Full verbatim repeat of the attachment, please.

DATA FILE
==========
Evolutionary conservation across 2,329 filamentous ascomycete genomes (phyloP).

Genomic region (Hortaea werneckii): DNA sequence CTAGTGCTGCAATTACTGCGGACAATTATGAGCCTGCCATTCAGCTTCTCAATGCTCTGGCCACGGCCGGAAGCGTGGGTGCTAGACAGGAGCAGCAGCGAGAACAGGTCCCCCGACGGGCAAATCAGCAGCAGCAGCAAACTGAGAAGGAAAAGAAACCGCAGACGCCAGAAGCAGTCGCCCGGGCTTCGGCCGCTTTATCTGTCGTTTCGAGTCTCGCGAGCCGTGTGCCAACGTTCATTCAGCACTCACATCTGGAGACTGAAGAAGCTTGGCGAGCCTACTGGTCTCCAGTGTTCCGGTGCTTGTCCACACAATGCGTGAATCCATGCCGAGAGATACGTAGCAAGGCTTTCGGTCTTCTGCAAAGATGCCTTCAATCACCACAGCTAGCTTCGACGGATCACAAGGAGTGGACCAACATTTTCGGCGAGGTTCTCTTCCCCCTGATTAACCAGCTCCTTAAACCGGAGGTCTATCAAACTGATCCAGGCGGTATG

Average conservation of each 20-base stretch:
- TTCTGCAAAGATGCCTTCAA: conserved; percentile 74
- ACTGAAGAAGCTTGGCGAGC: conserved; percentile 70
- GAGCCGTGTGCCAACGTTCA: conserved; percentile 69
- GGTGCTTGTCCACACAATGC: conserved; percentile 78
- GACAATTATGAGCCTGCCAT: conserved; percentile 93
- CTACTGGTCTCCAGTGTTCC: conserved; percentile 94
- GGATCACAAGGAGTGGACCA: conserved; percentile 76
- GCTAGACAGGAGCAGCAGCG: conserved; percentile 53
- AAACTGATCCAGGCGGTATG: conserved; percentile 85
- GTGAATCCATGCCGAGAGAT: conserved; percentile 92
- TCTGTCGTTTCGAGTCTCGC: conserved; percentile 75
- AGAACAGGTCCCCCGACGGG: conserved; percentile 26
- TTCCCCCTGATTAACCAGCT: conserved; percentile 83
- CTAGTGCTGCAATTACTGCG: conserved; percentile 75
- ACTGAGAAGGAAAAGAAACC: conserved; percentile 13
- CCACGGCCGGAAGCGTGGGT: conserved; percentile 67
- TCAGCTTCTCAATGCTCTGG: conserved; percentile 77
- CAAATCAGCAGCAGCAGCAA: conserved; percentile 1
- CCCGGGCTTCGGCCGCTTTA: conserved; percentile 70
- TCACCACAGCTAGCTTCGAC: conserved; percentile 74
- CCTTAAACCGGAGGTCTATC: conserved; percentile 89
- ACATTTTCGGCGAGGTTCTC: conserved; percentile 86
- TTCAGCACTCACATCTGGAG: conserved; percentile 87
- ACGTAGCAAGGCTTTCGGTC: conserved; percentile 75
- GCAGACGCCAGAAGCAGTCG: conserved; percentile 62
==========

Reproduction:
Evolutionary conservation across 2,329 filamentous ascomycete genomes (phyloP).

Genomic region (Hortaea werneckii): DNA sequence CTAGTGCTGCAATTACTGCGGACAATTATGAGCCTGCCATTCAGCTTCTCAATGCTCTGGCCACGGCCGGAAGCGTGGGTGCTAGACAGGAGCAGCAGCGAGAACAGGTCCCCCGACGGGCAAATCAGCAGCAGCAGCAAACTGAGAAGGAAAAGAAACCGCAGACGCCAGAAGCAGTCGCCCGGGCTTCGGCCGCTTTATCTGTCGTTTCGAGTCTCGCGAGCCGTGTGCCAACGTTCATTCAGCACTCACATCTGGAGACTGAAGAAGCTTGGCGAGCCTACTGGTCTCCAGTGTTCCGGTGCTTGTCCACACAATGCGTGAATCCATGCCGAGAGATACGTAGCAAGGCTTTCGGTCTTCTGCAAAGATGCCTTCAATCACCACAGCTAGCTTCGACGGATCACAAGGAGTGGACCAACATTTTCGGCGAGGTTCTCTTCCCCCTGATTAACCAGCTCCTTAAACCGGAGGTCTATCAAACTGATCCAGGCGGTATG

Average conservation of each 20-base stretch:
- TTCTGCAAAGATGCCTTCAA: conserved; percentile 74
- ACTGAAGAAGCTTGGCGAGC: conserved; percentile 70
- GAGCCGTGTGCCAACGTTCA: conserved; percentile 69
- GGTGCTTGTCCACACAATGC: conserved; percentile 78
- GACAATTATGAGCCTGCCAT: conserved; percentile 93
- CTACTGGTCTCCAGTGTTCC: conserved; percentile 94
- GGATCACAAGGAGTGGACCA: conserved; percentile 76
- GCTAGACAGGAGCAGCAGCG: conserved; percentile 53
- AAACTGATCCAGGCGGTATG: conserved; percentile 85
- GTGAATCCATGCCGAGAGAT: conserved; percentile 92
- TCTGTCGTTTCGAGTCTCGC: conserved; percentile 75
- AGAACAGGTCCCCCGACGGG: conserved; percentile 26
- TTCCCCCTGATTAACCAGCT: conserved; percentile 83
- CTAGTGCTGCAATTACTGCG: conserved; percentile 75
- ACTGAGAAGGAAAAGAAACC: conserved; percentile 13
- CCACGGCCGGAAGCGTGGGT: conserved; percentile 67
- TCAGCTTCTCAATGCTCTGG: conserved; percentile 77
- CAAATCAGCAGCAGCAGCAA: conserved; percentile 1
- CCCGGGCTTCGGCCGCTTTA: conserved; percentile 70
- TCACCACAGCTAGCTTCGAC: conserved; percentile 74
- CCTTAAACCGGAGGTCTATC: conserved; percentile 89
- ACATTTTCGGCGAGGTTCTC: conserved; percentile 86
- TTCAGCACTCACATCTGGAG: conserved; percentile 87
- ACGTAGCAAGGCTTTCGGTC: conserved; percentile 75
- GCAGACGCCAGAAGCAGTCG: conserved; percentile 62